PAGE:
To the men who aren’t trash.

To the men who aren’t trash: I hear you.

You’re one of the good guys. You don’t hurt women. You’re not one of “them”. Are you?

I’ve asked this question to a few people and I ask it to you now too:

A baby is on the floor, alone and screaming.

What do you do?

The response from men and women alike showcases our mutual maternal / paternal nature, to nurture, care and protect… is this:

“I’d pick the baby up”.

We’d pick the baby up, and hold it close, rock the baby in our arms and talk to it: “Shhh, it’s ok, it’s ok. What’s wrong. I’m here.” Whatever we’d say – we’d lovingly engage. Because a baby is in pain. One of us. Another person. Our reaction would be to acknowledge the pain. And offer them, if not comfort – at the very least, acknowledgment.

What has broken my heart is to see the “good guys” reaction. I’ve said it before and I’ll say it again: “Nice guys are part of the Patriarchal problem.” Because they are so fixated on their image of ‘niceness’ – so self absorbed and obsessed, that they notice nothing but themselves. It’s the world in relation to them. So consumed with indignation that they ignore the problem at hand.

The child screams. And these men say:

Hey don’t cry! Stop it! I didn’t do anything! Don’t cry at me kid! Stop wasting my time! I DIDN’T HURT YOU! How about all the good stuff I do for you kid? I’m a good person! What about ME! Me, Me, Me, Me, Me!

Would you consider, that while you didn’t make the child cry out, and it’s crying is not about you directly – you still need to do something to help?

If you walked past a person hurt and bleeding and crying out for help would you assist / call for help or say: “SHUT UP – I DIDN’T DO ANYTHING WRONG!”

Would you consider, for a moment, the possibility of saying: “I see you’re in pain. Can I help?

The #MenareTrash is a reactive scream for help. It’s the wounded women, a collective pain body. It’s a call for action. We can hear that? Do you? Or is it just too painful to listen to?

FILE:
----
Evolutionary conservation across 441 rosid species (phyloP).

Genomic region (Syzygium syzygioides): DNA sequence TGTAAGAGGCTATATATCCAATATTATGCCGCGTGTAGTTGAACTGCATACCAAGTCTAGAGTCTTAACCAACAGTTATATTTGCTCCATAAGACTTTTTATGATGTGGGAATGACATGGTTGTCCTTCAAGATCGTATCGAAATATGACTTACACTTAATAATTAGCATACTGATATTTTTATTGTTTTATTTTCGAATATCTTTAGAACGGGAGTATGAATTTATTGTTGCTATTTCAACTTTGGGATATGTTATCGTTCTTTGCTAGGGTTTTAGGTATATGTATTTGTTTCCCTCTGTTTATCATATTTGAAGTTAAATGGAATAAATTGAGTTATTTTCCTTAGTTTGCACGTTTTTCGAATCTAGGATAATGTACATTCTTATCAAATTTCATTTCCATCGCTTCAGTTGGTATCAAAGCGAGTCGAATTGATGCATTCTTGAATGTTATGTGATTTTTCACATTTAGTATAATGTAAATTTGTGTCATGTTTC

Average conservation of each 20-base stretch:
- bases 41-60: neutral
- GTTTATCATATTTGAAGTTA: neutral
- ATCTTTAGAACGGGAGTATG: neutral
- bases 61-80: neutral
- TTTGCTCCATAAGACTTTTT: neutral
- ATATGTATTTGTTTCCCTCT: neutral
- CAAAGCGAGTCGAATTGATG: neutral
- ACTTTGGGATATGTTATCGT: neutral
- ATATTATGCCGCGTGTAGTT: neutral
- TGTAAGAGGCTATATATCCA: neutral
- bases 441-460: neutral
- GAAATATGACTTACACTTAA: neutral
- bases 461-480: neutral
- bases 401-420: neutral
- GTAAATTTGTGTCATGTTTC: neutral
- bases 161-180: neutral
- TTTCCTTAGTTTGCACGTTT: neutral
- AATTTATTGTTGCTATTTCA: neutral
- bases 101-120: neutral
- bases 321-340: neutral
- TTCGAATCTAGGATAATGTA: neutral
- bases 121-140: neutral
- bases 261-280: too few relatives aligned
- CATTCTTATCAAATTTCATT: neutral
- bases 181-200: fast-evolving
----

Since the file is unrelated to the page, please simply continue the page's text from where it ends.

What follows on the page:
It’s probably the first time in your life that women have dared to negatively confront you. Would you consider that this kind of slander is commonplace for most of us?

From slut shaming to crazy calling to witch hunts, this hashtag is an opportunity for you to feel, for a minute moment, a fraction of what we feel and deal with daily. The painful reality of being a woman in a patriarchal society. The president of the free world is a man who “grabs them by the pussy”. Ours is a rapist. It’s fucked. And it’s not just ok that we are sick and tired and angry – it’s the first normal pain reaction that’s finally being voiced. It’s excellent. To continue the insanity would be to remain silent or to “Say it nicely!”. It isn’t fucking nice and we are fucking angry. It’s too much now. It’s not even close to ok. And it’s ok that it’s not ok.

You’ve been shouted at. It’s upsetting. First time’s are scary. We know. And it’s not nice to be called names. We hear you. It’s not you who is trash – but this does include you and requires you to do something, ok?

By sidetracking the cry for help into a personal review on your ‘good guy’ status you’re reducing the cry to junk status. You’re negating it – tossing it aside – throwing it away – discarding it. You’ve tried to turn the tables into “Men aren’t trash! This is trash! I’m not trash!

And do you know what you’ve done? You’ve trashed it. You’re perpetuating pain. Is that not a very trashy thing to do? A little bit? 

Since sharing the article, that I applaud Rumbi Goredema Görgens for writing, I’ve received many mixed reactions. Mostly from men who’ve made it about them.

One man wrote me a private message, “hey Lauren, Long time. Hope you well. Been seeing lots of posts lately about men. Wanna hang out some time and have a conversation about it? Maybe a beach mish or prom walk

I could kiss his feet for that.

Another friend, patiently listened to my painful rant as it poured out of me – what I deal with daily from men, professionally and personally. How I can barely take it anymore. And then he hugged me. He sat with me. He took me for lunch.

Another said “How can I help? How do I make this better? And we talked for hours.

These are great men. And not once did they lead by trying to prove that they are. 

These are the men who know that when someone is in pain, you pick them up. You don’t kick them when they’re down. You most certainly don’t make it about you.

We all want to heal. There is a lot of pain and it affects all of us. My gentle plea is that we all engage in the conversation. We share compassion for our sisters. This angry outburst has started the conversation which is wonderful. We needed to hear it. We need to feel it. Please, don’t make this about you. Don’t walk away from the women screaming out in pain. Instead, offer her your open arms and ask: “What can I do?” Because we are forever hopeful that you want to make it better and even though you’re scared because you don’t know how to make it stop, your heart is open and you really want to.

We all do.